You know what record is severely -- "criminally," one might say if they were given to old timey rock writer sayings -- underrated? Hole's Live Through This. Some (a lot? a bit? -- I'm not exactly sure) of this certainly has to do with the oft-whispered allegations that Kurt Cobain wrote the record. He may have (he didn't) but, either way, that does little to dull the fact that it's one of the very, very best albums of the 90s. In fact, if he had written it that'd be so much the better for its sterling reputation.
Live Through This is one conflicted woman's take on the grunge thing -- a big fuck you to both the boys club in Seattle and the riot chhhcks in Olympia -- and, in the right mood, I might argue that it's actually a more consistently impressive album than anything from the Nirvana catalog. Certainly, Live Through This is above anything done by the Soundgardens, Mudhonies, Screaming Trees, etc. I'd argue that, if you can set aside the cultural significance of Nevermind, it's easy to see Live Through This as the best album of the bunch.
The point is this: Sometimes there's a bunch of dudes making really, really great music in a cool scene, but it takes a woman to make the definitive statement and the closest-to-perfect record.
So it was that "Best Coast" was in slightly larger typeface on posters advertising last night's show with Wavves at Clubhouse Music Venue in Tempe.
And why I decided before I went that I was going to dedicate my review to Best Coast singer Bethany Cosentino and not her boyfriend, Nathan Williams.
Beth is the star of her scene on the strength of Crazy for You, an incredible collection of fuzzed-out longing that managed to become a bigger commercial force than her bf's King of the Beach as well as solid 2010 offerings from No Age and Abe Vigoda. As I've argued before, it's a concept record about a teenage longing for love and while some writers might say there's no way that can compare to a record about a mute kid who plays pinball or an alien rock star who comes to earth to bang groupies, I thought it was pretty great.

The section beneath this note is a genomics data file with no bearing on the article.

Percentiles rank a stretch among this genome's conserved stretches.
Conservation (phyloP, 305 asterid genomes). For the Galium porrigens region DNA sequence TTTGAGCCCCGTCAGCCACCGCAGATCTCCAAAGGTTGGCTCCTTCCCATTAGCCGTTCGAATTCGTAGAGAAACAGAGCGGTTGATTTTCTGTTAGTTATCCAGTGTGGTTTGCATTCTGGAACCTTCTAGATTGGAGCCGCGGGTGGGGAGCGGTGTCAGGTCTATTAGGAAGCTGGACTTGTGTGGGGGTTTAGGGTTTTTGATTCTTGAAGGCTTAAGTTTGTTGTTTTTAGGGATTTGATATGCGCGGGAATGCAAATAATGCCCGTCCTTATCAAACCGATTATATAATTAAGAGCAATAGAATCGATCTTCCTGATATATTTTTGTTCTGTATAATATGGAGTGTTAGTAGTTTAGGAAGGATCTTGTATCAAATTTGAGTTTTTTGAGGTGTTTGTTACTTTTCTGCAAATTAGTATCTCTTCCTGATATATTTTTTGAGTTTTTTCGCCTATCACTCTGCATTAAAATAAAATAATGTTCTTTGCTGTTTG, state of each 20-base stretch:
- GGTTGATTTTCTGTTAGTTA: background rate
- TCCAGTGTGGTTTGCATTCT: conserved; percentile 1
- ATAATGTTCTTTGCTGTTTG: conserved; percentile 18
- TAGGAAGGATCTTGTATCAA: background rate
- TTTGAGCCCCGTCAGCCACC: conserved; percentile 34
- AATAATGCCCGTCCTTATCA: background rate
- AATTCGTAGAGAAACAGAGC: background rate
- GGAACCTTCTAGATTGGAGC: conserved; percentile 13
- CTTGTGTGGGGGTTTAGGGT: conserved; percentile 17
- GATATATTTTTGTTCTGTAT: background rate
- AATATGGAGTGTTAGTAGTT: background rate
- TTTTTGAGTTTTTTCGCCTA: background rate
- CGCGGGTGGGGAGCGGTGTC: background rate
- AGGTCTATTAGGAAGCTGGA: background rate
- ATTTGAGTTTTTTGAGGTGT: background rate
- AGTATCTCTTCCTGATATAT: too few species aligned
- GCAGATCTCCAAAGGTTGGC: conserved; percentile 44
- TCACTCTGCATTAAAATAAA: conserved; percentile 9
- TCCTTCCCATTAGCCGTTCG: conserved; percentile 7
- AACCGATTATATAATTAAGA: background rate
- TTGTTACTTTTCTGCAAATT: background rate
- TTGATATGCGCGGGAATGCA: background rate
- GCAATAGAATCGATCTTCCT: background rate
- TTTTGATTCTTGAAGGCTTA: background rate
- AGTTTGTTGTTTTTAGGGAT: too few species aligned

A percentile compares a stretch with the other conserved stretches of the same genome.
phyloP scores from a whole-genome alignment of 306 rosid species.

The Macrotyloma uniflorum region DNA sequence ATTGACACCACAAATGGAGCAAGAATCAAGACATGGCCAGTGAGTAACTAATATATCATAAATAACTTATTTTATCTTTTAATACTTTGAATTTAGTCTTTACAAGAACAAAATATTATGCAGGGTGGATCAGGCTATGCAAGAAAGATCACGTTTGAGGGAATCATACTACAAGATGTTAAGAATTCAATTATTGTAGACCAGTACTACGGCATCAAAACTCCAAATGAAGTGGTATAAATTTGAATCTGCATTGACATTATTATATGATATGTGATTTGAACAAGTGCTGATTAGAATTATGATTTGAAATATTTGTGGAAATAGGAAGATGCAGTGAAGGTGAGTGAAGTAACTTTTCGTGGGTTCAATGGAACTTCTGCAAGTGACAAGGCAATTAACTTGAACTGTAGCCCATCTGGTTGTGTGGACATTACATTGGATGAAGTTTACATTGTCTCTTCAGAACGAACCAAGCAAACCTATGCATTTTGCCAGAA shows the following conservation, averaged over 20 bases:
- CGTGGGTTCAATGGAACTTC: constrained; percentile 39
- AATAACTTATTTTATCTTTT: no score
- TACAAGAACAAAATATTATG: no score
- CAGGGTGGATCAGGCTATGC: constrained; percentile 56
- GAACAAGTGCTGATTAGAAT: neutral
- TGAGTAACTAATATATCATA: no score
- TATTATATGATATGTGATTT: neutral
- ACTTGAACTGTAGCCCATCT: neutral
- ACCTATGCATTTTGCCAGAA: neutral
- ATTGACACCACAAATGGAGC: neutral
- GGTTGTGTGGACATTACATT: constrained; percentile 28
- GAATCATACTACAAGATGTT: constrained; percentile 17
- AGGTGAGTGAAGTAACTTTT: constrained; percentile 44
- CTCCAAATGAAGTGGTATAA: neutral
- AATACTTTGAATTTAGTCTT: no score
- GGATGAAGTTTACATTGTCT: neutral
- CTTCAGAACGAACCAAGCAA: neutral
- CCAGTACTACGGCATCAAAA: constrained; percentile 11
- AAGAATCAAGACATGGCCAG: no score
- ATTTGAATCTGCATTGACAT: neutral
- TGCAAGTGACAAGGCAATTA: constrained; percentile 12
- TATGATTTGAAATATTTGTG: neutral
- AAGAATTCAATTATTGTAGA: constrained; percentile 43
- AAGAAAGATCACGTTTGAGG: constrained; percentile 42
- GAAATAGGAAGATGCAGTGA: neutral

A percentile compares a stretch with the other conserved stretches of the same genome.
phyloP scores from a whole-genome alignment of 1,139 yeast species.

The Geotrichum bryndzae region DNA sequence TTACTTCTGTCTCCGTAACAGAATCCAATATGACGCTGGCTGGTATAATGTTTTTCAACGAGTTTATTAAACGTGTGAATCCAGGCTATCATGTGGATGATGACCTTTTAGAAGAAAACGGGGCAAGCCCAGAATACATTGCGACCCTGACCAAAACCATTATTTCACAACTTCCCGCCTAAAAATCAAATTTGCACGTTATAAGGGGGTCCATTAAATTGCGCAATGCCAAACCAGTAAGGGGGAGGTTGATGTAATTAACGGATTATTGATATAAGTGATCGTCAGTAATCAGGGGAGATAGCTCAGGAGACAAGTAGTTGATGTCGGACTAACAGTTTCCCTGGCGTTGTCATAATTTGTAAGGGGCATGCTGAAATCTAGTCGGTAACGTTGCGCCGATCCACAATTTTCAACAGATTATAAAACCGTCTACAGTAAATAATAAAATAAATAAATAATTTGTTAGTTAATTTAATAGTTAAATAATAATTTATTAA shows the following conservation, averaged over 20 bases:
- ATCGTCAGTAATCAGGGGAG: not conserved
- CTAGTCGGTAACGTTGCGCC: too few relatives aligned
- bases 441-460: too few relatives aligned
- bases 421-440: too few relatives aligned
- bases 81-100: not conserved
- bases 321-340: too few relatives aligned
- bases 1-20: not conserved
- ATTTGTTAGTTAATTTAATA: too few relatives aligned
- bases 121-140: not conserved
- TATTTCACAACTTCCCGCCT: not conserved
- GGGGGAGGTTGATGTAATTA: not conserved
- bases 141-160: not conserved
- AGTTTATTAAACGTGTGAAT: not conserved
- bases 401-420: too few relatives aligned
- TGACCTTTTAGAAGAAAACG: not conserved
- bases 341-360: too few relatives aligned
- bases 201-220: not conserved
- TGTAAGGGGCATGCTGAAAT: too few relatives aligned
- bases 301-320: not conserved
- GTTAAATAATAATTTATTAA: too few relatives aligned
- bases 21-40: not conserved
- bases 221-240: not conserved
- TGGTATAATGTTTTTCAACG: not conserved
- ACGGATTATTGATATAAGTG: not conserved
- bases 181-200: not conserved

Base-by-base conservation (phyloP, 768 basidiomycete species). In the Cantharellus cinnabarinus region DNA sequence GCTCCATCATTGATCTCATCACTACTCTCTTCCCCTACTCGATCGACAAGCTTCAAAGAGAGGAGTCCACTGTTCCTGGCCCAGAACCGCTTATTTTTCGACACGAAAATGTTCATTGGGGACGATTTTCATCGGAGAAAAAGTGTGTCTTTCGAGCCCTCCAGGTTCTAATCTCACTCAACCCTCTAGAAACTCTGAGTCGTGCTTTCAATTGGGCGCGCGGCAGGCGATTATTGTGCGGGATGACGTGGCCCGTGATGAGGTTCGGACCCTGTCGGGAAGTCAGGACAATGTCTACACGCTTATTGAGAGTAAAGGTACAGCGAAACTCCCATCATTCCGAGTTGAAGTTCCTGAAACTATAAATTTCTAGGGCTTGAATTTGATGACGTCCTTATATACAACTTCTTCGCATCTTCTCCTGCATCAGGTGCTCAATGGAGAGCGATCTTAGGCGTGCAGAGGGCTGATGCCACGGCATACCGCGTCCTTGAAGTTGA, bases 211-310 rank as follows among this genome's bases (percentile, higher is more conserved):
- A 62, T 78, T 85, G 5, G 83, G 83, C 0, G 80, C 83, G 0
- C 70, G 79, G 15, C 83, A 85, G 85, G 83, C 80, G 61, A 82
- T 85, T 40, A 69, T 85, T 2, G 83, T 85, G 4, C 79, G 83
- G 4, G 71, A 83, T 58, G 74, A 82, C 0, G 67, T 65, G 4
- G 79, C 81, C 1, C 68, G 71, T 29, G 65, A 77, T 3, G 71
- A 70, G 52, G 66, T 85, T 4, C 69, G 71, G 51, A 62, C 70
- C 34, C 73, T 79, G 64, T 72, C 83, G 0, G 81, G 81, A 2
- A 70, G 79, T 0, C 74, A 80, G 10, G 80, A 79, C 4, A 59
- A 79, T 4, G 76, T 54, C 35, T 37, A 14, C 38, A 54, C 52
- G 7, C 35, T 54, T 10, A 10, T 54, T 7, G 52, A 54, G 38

Anyway, it's good to see the focus on Bethany, even if a lot of it is Hipster Runoff hating on her. Notable, however, is that similar accusations of a MAN behind the curtain plague Bethany. Well, actually, her silent cohort Bobb Bruno is responsible for much of the band's signature sound.
But, hey, Bethany is the band -- just look at the publicity shots. Her fucking cat gets more play than the dude who crafted her career. But Bobb knows what's up. The fact that looks matter as much as they do in the so totally unshallow indiesphere might not occur to him if he were from, say, Detroit. There, he may have ignored the problems associated with his skuzzstache and soft chin, and fuckin' done it anyway. But Bobb is from El Lay, baby, and he realizes throwing a little pretty on things will take 'em further. So Bethany is the band.
Bobb's shyness doesn't work in concert, however, and I'm sad to report that Bethany and Co. have some work to do. This was a pretty bad show -- surprising, considering the band was here two months ago and played a pretty solid set at Rhythm Room.